Marital Discord Linked to Depression


Studies generally agree that a happy marriage lowers stress and confers long-term health advantages. On the other hand, an unhappy or stressful relationship may be worse than living alone. This study from University of Wisconsin-Madison researchers demonstrates a link between marital discord and a tendency toward depression, as the burnt-out stress system is also less activated by positive thoughts and experiences.

Which tells us what we already knew: having as your closest partner someone who constantly stresses you out is very bad for you, while the right sort of partner reduces your stress level and increases happiness. Now we wait for the study on how to improve contentious relationships!

More on Divorce, Marriage, and Mateseeking

Marriages Happening Late, Are Good for You
Monogamy and Relationship Failure; “Love Illuminated”
“Millionaire Matchmaker”
More reasons to find a good partner: lower heart disease!
“Princeton Mom” Susan Patton: “Marry Smart” not so smart
“Blue Valentine”
“All the Taken Men are Best” – why women poach married men….
“Marriage Rate Lowest in a Century”
Making Divorce Hard to Strengthen Marriages?
Student Loan Debt: Problems in Divorce
“The Upside of ‘Marrying Down’”
The High Cost of Divorce
Separate Beds Save Marriages?
Marital Discord Linked to Depression
Marriage Contracts: Give People More Legal Options
Older Couples Avoiding Marriage For Financial Reasons
Divorced Men 8 Times as Likely to Commit Suicide as Divorced Women
Vox Charts Millennial Marriage Depression
What’s the Matter with Marriage?
Life Is Unfair! The Great Chain of Dysfunction Ends With You.
Leftover Women: The Chinese Scene
Constant Arguing Can Be Deadly…
“If a fraught relationship significantly shortens your life, are you better off alone?
“Divorce in America: Who Really Wants Out and Why”
View Marriage as a Private Contract?
“It’s up there with ‘Men Are From Mars’ and ‘The Road Less Travelled’”
Free Love, eHarmony, Matchmaking Pseudoscience
Love Songs of the Secure Attachment Type
“The New ‘I Do’”
Unrealistic Expectations: Liberal Arts Woman and Amazon Men
Mark Manson’s “Six Healthy Relationship Habits”
“The Science of Happily Ever After” – Couples Communications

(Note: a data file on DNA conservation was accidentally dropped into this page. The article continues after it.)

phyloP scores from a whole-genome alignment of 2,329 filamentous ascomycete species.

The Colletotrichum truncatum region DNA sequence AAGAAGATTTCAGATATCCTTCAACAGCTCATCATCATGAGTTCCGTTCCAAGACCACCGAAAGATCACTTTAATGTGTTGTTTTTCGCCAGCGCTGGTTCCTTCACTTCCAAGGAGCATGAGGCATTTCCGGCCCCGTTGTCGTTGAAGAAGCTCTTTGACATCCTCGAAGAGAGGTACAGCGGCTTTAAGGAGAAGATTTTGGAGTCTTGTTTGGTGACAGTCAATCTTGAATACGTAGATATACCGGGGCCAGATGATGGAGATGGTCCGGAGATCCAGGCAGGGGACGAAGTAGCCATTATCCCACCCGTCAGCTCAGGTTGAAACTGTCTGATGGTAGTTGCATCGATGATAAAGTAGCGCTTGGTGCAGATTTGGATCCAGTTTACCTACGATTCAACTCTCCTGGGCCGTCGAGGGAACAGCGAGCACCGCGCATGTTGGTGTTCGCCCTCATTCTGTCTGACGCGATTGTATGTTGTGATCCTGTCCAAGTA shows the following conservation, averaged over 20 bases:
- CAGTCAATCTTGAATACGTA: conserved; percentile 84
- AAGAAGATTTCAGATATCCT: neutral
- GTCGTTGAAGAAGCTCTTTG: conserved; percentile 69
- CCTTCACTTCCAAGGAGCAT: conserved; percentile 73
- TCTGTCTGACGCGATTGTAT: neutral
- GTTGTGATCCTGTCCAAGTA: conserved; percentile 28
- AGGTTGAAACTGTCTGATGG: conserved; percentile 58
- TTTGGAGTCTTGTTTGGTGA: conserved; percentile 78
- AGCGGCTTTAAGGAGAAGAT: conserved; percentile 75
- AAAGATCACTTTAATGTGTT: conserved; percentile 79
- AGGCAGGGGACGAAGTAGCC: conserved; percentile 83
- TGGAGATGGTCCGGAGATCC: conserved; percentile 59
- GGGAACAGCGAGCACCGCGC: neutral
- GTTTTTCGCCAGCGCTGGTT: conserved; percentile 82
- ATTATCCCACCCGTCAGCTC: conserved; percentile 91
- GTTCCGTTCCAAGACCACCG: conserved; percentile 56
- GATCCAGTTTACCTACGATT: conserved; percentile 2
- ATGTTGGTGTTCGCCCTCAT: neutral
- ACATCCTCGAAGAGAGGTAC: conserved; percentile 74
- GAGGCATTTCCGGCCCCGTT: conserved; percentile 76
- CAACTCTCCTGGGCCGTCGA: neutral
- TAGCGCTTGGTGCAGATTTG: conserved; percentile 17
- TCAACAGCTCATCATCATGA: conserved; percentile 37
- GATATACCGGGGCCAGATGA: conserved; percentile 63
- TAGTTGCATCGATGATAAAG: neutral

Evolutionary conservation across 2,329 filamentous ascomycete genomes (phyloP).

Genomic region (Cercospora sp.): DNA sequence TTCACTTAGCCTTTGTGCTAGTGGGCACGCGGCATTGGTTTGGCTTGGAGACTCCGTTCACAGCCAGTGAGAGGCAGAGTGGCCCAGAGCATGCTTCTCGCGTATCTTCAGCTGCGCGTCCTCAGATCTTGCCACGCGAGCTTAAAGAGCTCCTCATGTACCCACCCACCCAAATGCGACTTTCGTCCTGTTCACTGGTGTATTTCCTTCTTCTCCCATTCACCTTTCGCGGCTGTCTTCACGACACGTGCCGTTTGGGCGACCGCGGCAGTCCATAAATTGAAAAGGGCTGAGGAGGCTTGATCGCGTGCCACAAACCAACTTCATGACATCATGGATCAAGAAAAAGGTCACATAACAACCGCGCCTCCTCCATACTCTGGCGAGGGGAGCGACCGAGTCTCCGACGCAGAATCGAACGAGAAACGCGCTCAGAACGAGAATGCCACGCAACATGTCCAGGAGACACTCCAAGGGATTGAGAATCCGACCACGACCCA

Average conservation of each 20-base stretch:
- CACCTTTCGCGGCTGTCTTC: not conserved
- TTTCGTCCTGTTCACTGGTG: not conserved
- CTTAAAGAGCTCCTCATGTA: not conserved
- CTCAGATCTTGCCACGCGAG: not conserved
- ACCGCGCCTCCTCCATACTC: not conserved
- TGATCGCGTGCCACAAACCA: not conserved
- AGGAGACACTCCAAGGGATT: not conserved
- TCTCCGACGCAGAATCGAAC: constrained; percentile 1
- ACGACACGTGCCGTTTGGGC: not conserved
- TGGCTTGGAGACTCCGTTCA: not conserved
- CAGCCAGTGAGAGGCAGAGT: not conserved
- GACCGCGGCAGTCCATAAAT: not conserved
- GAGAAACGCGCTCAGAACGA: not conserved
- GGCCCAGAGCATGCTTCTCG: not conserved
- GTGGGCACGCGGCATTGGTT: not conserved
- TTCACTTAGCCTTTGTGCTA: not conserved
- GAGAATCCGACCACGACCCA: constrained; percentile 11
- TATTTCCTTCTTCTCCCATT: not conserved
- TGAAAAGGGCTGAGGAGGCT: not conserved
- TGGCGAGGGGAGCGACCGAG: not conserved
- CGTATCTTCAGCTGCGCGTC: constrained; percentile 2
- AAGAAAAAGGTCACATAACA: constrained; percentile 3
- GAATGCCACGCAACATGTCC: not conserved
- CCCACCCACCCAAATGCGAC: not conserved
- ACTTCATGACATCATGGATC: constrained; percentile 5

Free Dating Sites: Which Have Attachment Type Screening?
Dating Pool Danger: Harder to Find Good Partners After 30
Mate-Seeking: The Science of Finding Your Best Partner
Perfect Soulmates or Fellow Travelers: Being Happy Depends on Perspective
No Marriage, Please: Cohabiting Taking Over
“Marriage Markets” – Marriage Beyond Our Means?
Rules for Relationships: Realism and Empathy
Limerence vs. Love
The “Fairy Tale” Myth: Both False and Destructive
When to Break Up or Divorce? The Economic View
“Why Are Great Husbands Being Abandoned?”
Divorce and Alimony: State-By-State Reform, Massachusetts Edition
“Sliding” Into Marriage, Small Weddings Associated with Poor Outcomes
Subconscious Positivity Predicts Marriage Success…
Why We Are Attracted to Bad Partners (Who Resemble a Parent)


  1. “having a partner that constantly stresses you out can be bad for you”. I’m living proof of that for sure. If only I knew then what I know now, I KNEW that this relationship was/is TOXIC. For me, my kids and the grouchy, miserable husband of mine. I knew that this relationship was doomed a long time ago, but I stayed anyway-pretty sure that has been the biggest mistake of my life.

    1. You shouldn’t beat yourself up over sticking it out — hoping and trying to make it work are admirable. But what do you do when you have children and finally realize nothing will change? A good couples counsellor may be able to help both of you break bad communications habits that cause distress. If that doesn’t work, you have to weigh the bad of staying together against the bad of breaking up a family. I hope you find your way to some improvement for all of your sakes.

Leave a Reply